Nonprofit to fly nearly 200 rescued pets from Puerto Rico for Valentine's Day

America and her litter of pups was found abandoned in a junkyard in Puerto Rico. Now they each have forever homes lined up in the U.S. and will make the trip to the states for Valentines Day.

(The Sato Project, Facebook)

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Estimated read time: 3-4 minutes

SALT LAKE CITY — Love is in the air! This Valentine's weekend, more than 190 rescue animals from Puerto Rico will be flying their way into the hearts and homes of their new two-legged soul mates in the U.S.

The Sato Project, a nonprofit that rescues abused and abandoned dogs from one of the poorest regions in Puerto Rico, teamed up with Wings of Rescue, an organization that saves shelter animals from being euthanized, for the "Love is in the Air" project. The goal: rescue as many at-risk animals as possible, find lonely pet lovers, and foster a forever love match.

On Saturday, 175 dogs and several rescue cats will catch their "Freedom Flight" from Puerto Rico and make their way across the Atlantic to the United States mainland, where they'll make stops in New York and Florida for big dates with their new families.

"These healthy, friendly pets have been in supervised care for a minimum of eight weeks, completed a mandatory 30-day quarantine period, been tested for and certified free of infectious and contagious disease, are vaccinated and spayed or neutered. All pets traveling will have health certificates signed by licensed veterinarians," according to a Sato Project press release obtained by People magazine.

The Sato Project focuses its efforts in Yabucoa – the poorest of Puerto Rico's municipalities. Due to poverty and hardship, many people abandon their pets, leaving them to starve. Volunteers work to find the animals, provide veterinary care, and get them ready to find new homes.

"We take our rescue mission very seriously. Rescuing dogs means more than just pulling them off a beach or the streets," The Sato Project's website reads. "We are dedicated to each and every one of our dogs and we want to give them the greatest chance in life. After what they have been through, what they have witnessed, we never want them to suffer again."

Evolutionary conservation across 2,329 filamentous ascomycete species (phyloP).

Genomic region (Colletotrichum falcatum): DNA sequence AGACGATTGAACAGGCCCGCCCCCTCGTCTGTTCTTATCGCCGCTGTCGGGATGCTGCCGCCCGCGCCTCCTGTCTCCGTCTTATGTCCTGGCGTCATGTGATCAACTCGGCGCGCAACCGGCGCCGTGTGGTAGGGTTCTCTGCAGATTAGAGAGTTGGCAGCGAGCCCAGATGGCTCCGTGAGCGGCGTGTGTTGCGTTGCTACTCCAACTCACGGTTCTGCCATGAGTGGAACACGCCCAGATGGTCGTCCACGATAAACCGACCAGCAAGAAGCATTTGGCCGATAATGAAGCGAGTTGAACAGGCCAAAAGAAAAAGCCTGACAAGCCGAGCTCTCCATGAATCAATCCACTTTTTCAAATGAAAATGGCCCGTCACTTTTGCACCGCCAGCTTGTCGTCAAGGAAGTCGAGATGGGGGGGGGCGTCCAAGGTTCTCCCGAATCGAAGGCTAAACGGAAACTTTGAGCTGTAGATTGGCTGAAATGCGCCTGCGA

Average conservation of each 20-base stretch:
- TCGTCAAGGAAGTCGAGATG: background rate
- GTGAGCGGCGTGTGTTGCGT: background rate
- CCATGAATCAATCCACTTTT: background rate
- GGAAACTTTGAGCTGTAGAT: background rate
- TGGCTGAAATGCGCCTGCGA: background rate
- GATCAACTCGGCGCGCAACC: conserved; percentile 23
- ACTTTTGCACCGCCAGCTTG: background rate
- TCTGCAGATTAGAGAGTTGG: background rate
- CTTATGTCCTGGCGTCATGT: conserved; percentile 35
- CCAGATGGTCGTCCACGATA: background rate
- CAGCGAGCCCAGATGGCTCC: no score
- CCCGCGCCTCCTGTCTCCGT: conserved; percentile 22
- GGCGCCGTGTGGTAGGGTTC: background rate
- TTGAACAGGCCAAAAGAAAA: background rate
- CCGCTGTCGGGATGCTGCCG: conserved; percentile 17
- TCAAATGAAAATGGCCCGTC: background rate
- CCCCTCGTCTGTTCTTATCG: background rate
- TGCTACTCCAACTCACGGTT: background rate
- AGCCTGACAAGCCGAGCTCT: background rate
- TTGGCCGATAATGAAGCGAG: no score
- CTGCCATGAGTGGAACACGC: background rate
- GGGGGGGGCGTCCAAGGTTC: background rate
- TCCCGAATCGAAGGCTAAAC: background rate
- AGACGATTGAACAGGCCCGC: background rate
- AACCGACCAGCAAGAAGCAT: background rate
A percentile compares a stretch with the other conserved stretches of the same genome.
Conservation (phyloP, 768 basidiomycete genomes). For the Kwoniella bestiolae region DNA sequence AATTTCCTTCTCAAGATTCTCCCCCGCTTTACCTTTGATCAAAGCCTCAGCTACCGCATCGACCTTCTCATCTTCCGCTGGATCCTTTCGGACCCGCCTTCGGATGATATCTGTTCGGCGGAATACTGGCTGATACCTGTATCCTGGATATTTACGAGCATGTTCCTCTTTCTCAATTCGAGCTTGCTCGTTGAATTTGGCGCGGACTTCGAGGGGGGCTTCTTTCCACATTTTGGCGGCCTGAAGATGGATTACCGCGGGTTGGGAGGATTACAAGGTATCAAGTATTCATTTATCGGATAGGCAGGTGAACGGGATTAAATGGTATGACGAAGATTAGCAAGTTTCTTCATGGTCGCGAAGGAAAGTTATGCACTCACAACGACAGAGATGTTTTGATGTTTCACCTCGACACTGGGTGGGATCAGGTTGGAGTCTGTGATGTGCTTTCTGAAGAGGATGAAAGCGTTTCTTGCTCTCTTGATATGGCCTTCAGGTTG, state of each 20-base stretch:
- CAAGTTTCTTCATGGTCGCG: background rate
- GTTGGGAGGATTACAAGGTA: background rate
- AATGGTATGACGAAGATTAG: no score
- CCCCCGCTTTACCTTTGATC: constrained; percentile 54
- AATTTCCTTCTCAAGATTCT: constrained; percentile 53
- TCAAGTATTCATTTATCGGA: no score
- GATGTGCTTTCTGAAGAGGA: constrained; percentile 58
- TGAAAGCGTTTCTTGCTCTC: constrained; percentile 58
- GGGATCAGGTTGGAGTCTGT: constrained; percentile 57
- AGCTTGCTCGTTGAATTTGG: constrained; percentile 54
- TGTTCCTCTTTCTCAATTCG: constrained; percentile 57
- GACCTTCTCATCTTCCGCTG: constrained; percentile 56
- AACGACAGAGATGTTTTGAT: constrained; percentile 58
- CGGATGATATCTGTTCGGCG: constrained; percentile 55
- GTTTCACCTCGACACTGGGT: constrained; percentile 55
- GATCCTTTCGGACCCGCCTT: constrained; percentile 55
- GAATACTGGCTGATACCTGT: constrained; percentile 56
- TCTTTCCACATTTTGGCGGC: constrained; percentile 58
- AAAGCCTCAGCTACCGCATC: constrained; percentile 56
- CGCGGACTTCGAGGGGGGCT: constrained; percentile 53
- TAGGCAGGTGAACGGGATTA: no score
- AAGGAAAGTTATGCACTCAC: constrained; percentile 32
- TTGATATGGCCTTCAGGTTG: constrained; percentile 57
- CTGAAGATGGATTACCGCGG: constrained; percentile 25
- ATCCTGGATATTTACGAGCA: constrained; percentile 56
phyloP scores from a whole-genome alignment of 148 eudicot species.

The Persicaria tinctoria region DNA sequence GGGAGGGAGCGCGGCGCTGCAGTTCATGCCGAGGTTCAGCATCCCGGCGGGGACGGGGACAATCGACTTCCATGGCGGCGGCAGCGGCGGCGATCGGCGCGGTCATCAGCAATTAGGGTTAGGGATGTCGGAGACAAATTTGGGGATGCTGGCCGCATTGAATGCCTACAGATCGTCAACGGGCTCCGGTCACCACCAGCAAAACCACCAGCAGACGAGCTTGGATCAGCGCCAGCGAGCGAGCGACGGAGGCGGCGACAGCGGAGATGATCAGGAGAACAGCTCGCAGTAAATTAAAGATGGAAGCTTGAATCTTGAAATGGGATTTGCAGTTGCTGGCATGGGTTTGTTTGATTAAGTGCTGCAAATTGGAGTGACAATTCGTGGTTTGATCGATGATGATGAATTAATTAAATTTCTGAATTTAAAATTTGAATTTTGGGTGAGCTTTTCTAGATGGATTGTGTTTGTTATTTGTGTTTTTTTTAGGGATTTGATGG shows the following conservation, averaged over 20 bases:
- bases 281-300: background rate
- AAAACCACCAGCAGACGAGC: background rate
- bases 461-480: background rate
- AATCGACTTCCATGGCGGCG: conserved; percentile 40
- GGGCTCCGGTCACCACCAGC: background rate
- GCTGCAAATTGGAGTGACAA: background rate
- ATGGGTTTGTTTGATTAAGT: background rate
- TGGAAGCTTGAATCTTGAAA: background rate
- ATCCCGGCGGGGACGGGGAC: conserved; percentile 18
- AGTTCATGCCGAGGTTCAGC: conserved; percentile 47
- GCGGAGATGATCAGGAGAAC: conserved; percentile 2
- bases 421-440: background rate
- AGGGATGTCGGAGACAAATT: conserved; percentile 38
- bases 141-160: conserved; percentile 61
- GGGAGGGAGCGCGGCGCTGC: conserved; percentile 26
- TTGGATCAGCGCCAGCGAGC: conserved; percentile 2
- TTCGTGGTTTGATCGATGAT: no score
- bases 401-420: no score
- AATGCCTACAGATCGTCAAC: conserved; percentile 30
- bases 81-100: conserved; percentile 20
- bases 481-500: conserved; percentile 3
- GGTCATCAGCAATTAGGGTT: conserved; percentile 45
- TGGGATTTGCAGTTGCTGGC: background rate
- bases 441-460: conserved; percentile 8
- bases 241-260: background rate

The Sato Project is offering people a chance to have their Valentine's Day message pictured with a Sato dog for a small donation.
The Sato Project is offering people a chance to have their Valentine's Day message pictured with a Sato dog for a small donation. (Photo: The Sato Project, Instagram)

While at least 70 of the pups have found their perfect match, dozens of others still need a loving home. Those looking to "swipe up" on a new canine companion can browse adorable profiles here and fill out an adoption application here.

For those with commitment issues, there's still a way to help. The Sato Project is offering a broad range of Valentine's Day-themed "Thank You" gifts for any and all donations —100% of which will go directly to veterinary and transportation costs.

"It is not too late to send your valentine a personal message on Valentine's Day donned by an adorable sato puppy," the organization wrote in an Instagram post featuring one of the adorable rescue dogs. "Or you could also put your name or special message on the side of a lucky sato's travel crate while it flies to a forever family."

If you want to bring out the big guns to impress your valentine, a cool $10,000 will buy you the chance to decorate the plane itself!

"A decal of your name (or company logo) will be emblazoned on our plane," the website reads. "Do you want to propose in a big way? How about having some Puerto Rican treasures doing the asking for you?"

It's a cause that has Cupid flying high because, after all, even four-legged friends deserve a good love story.

Jessica Ivins

About the Author: Jessica Ivins

Jessica Ivins has three loves: her family, doughnuts and the news. She's been producing, writing and editing for KSL for more than 8 years and doesn't plan to stop until she's 90. Jessica spends her free time running, eating and hiking her way through Seattle, where she lives with her husband and three children.



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